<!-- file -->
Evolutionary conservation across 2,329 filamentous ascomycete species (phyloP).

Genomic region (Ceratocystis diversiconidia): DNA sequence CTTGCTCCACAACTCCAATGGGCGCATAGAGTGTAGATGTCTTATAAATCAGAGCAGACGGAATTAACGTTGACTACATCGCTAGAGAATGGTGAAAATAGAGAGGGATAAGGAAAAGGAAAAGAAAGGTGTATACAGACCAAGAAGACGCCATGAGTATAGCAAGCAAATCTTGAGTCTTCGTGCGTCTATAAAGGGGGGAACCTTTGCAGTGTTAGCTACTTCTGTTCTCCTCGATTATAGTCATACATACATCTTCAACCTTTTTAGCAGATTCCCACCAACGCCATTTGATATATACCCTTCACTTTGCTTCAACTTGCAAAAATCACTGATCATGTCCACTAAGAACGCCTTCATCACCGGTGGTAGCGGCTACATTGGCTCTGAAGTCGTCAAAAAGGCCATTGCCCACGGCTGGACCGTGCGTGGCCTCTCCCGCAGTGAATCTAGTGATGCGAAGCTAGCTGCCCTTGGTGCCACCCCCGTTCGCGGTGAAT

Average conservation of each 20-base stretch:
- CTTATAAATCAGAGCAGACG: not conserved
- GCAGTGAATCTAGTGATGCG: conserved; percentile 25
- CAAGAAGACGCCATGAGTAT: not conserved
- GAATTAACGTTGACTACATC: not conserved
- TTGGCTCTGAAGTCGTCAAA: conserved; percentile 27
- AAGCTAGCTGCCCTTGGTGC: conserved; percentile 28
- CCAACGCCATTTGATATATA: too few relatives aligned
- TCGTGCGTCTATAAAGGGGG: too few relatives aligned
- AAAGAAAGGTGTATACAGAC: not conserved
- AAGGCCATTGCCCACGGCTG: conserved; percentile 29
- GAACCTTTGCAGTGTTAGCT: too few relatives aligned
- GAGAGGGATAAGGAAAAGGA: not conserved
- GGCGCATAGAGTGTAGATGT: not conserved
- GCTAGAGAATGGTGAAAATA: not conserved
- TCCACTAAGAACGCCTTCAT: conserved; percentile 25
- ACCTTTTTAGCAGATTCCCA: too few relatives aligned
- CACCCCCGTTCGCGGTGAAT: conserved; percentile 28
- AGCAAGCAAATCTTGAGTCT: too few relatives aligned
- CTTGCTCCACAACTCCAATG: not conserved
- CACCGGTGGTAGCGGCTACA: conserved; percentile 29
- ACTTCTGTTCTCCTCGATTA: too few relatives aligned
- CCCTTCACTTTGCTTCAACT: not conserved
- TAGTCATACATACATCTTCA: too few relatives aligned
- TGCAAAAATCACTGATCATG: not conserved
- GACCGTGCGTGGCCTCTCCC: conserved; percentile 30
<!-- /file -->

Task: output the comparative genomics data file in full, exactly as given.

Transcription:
Evolutionary conservation across 2,329 filamentous ascomycete species (phyloP).

Genomic region (Ceratocystis diversiconidia): DNA sequence CTTGCTCCACAACTCCAATGGGCGCATAGAGTGTAGATGTCTTATAAATCAGAGCAGACGGAATTAACGTTGACTACATCGCTAGAGAATGGTGAAAATAGAGAGGGATAAGGAAAAGGAAAAGAAAGGTGTATACAGACCAAGAAGACGCCATGAGTATAGCAAGCAAATCTTGAGTCTTCGTGCGTCTATAAAGGGGGGAACCTTTGCAGTGTTAGCTACTTCTGTTCTCCTCGATTATAGTCATACATACATCTTCAACCTTTTTAGCAGATTCCCACCAACGCCATTTGATATATACCCTTCACTTTGCTTCAACTTGCAAAAATCACTGATCATGTCCACTAAGAACGCCTTCATCACCGGTGGTAGCGGCTACATTGGCTCTGAAGTCGTCAAAAAGGCCATTGCCCACGGCTGGACCGTGCGTGGCCTCTCCCGCAGTGAATCTAGTGATGCGAAGCTAGCTGCCCTTGGTGCCACCCCCGTTCGCGGTGAAT

Average conservation of each 20-base stretch:
- CTTATAAATCAGAGCAGACG: not conserved
- GCAGTGAATCTAGTGATGCG: conserved; percentile 25
- CAAGAAGACGCCATGAGTAT: not conserved
- GAATTAACGTTGACTACATC: not conserved
- TTGGCTCTGAAGTCGTCAAA: conserved; percentile 27
- AAGCTAGCTGCCCTTGGTGC: conserved; percentile 28
- CCAACGCCATTTGATATATA: too few relatives aligned
- TCGTGCGTCTATAAAGGGGG: too few relatives aligned
- AAAGAAAGGTGTATACAGAC: not conserved
- AAGGCCATTGCCCACGGCTG: conserved; percentile 29
- GAACCTTTGCAGTGTTAGCT: too few relatives aligned
- GAGAGGGATAAGGAAAAGGA: not conserved
- GGCGCATAGAGTGTAGATGT: not conserved
- GCTAGAGAATGGTGAAAATA: not conserved
- TCCACTAAGAACGCCTTCAT: conserved; percentile 25
- ACCTTTTTAGCAGATTCCCA: too few relatives aligned
- CACCCCCGTTCGCGGTGAAT: conserved; percentile 28
- AGCAAGCAAATCTTGAGTCT: too few relatives aligned
- CTTGCTCCACAACTCCAATG: not conserved
- CACCGGTGGTAGCGGCTACA: conserved; percentile 29
- ACTTCTGTTCTCCTCGATTA: too few relatives aligned
- CCCTTCACTTTGCTTCAACT: not conserved
- TAGTCATACATACATCTTCA: too few relatives aligned
- TGCAAAAATCACTGATCATG: not conserved
- GACCGTGCGTGGCCTCTCCC: conserved; percentile 30